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May 26, 1982 - Image 4

Resource type:
Michigan Daily, 1982-05-26

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Page 4-Wednesday, May 26, 1982-The Michigan Daily
House rejects

Democratic-dominated House struck
down a conservative Republican
proposal yesterday to balance the
budget in 1983 by slashing spending for
all non-military programs, and then
began debating three major alter-
The House voted 242-182 to kill the
plan by Rep. John Rousselot (R-Calif.)
with about an equal number of
moderate Republicans voting against it
as conservative Democratic "Boll
Weevils' voting for it.
THE PLAN would have maintained
President Reagan's military buildup
and tax cuts while forcing sufficient
domestic spending cutbacks to bring
about a balance.
Rousselot told his colleagues
economists agree interest rates would
fall sharply if Congress passed a balan-
ced budget.
"This is it!" Rousselot said to the
cheers of some lawmakers.
"WE HAVE talked about it. We have
discussed it. We have reehashed it.
Now you can vote for it."
The Rousselot plan was the last of
four minor 1983 budget alternatives
rejected by the House, which then got
down to business considering the three
leading contenders - the Democratic
budget committee plan, a White House-
backed GOP budget similar to the
Senate-passed version and a moderate
bipartisan proposal.
Under the rules adopted by the
Democratic majority, the House is
allowed to vote on each of the budget
plans - but only the last plan given
preliminary approval will be brought
up for a vote on final passage.
IN ORDER, the House was to con-
sider the Republican alternative first,
then the bipartisan plan and finally the
Democratic budget.
Of the three plans, the GOP alter-
native makes the deepest cuts in
domestic spending - deeper than the

... his plan voted down
budget passed last week by the
Republican Senate.
The most controversial part of the
GOP plan is its proposal for cutting $4.9
billion in 1983 from Medicare, the
health program for the elderly, and
reducing it by $23 billion over the next
The Democratic committee plan
makes fewer cuts in domestic spending,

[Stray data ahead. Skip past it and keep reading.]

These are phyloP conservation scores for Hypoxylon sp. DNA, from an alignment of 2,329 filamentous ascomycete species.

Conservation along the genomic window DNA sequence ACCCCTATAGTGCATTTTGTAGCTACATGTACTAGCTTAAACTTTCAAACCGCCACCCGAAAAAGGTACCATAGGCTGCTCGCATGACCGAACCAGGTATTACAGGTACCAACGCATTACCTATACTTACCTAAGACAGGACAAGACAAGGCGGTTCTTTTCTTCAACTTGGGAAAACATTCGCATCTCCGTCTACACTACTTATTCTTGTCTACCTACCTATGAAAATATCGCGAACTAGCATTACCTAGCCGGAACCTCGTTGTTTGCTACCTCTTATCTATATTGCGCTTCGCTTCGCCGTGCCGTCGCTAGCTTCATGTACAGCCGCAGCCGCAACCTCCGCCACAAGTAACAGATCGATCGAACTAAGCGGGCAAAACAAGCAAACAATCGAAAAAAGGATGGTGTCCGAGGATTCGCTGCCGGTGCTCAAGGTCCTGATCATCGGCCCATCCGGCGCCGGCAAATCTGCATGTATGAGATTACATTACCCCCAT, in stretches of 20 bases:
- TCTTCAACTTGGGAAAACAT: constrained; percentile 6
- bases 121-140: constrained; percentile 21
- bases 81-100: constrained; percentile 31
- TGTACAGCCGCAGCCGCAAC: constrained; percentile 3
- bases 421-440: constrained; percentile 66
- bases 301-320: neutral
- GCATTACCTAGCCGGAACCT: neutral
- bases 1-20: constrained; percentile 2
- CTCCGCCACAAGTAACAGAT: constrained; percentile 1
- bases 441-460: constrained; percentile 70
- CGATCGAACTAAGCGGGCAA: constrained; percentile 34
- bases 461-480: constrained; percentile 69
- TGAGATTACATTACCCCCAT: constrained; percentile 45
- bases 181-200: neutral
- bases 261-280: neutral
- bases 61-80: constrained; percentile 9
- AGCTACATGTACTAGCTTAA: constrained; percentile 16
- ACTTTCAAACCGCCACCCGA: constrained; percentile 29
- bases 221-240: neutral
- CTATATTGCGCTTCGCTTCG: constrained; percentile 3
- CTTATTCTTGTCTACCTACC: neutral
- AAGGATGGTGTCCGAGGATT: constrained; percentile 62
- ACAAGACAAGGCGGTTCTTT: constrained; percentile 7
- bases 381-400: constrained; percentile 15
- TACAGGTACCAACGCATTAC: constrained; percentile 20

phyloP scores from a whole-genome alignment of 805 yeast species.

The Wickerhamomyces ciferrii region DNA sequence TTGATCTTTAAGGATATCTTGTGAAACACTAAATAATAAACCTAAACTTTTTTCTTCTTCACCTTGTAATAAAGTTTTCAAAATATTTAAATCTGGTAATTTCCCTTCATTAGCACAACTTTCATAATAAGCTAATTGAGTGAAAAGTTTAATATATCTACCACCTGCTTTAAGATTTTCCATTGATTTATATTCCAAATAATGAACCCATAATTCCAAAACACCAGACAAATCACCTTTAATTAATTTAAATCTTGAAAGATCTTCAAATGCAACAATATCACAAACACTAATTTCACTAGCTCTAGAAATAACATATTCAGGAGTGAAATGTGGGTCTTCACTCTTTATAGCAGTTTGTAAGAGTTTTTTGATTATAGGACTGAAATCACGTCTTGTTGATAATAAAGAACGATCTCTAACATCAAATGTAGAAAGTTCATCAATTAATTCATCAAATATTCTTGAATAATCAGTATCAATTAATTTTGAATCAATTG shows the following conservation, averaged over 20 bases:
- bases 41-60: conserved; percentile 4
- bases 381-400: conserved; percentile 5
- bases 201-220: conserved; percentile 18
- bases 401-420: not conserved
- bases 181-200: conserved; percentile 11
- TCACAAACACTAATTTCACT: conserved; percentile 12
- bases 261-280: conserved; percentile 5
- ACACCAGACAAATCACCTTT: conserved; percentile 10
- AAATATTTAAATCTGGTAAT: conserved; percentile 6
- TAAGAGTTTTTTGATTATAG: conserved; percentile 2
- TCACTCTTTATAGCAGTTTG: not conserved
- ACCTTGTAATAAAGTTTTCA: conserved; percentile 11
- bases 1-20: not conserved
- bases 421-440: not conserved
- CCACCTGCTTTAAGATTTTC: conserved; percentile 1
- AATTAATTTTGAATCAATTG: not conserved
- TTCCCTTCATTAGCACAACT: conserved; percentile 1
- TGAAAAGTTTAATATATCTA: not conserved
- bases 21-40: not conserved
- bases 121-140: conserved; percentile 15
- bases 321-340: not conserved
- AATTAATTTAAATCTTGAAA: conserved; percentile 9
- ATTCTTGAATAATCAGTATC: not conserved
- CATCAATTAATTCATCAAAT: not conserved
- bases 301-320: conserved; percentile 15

but reduces defense spending more and
raises more taxes.
The bipartisan plan falls somewhere
between the two, but is closer to the
Democratic version than to the GOP
The House also must dispose of 68
pending amendments, which could be
attached to one, two or all three of the
main budget proposals.

In Brief
Compiled from Associated Press and
United Press international reports
Pope to visit Britain
VATICAN CITY- The Vatican, ending weeks of uncertainty caused by the
Falklands conflict, announced yesterday that Pope John Paul II will go
ahead with his historic six-day trip to Britain.
The confirmation came in the form of a detailed itinerary for the trip that
includes a meeting with Queen Elizabeth at Buckingham Palace and with
the Archbishop of Canterbury, leader of the Anglican church.
John Paul will be the first pope to visit Britain.
The 62-year-old pontiff, who leaves for London on Friday, also may make a
"counter-balancing" trip to Argentina early next month Vatican sources
said. Vatican officials refused to comment and Argentine diplomats in Rome
said they could not confirm there was such a plan.
The Vatican said Archbishop Achille Silvestrini flew to Buenos Aires
Tuesday with a personal letter from John Paul to Argentine President
Leopoldo F. Galtieri. It did not release details of the letter.
Silvestrini, the papal envoy, told reporters at Rome's Leonardo da Vinci
Airport Tuesday that he was taking "the thoughts and sentiments of the pope
for the entire Argentine people." Asked what his mission was, he said "My
trip itself is a message."
Citibank lowers prime rate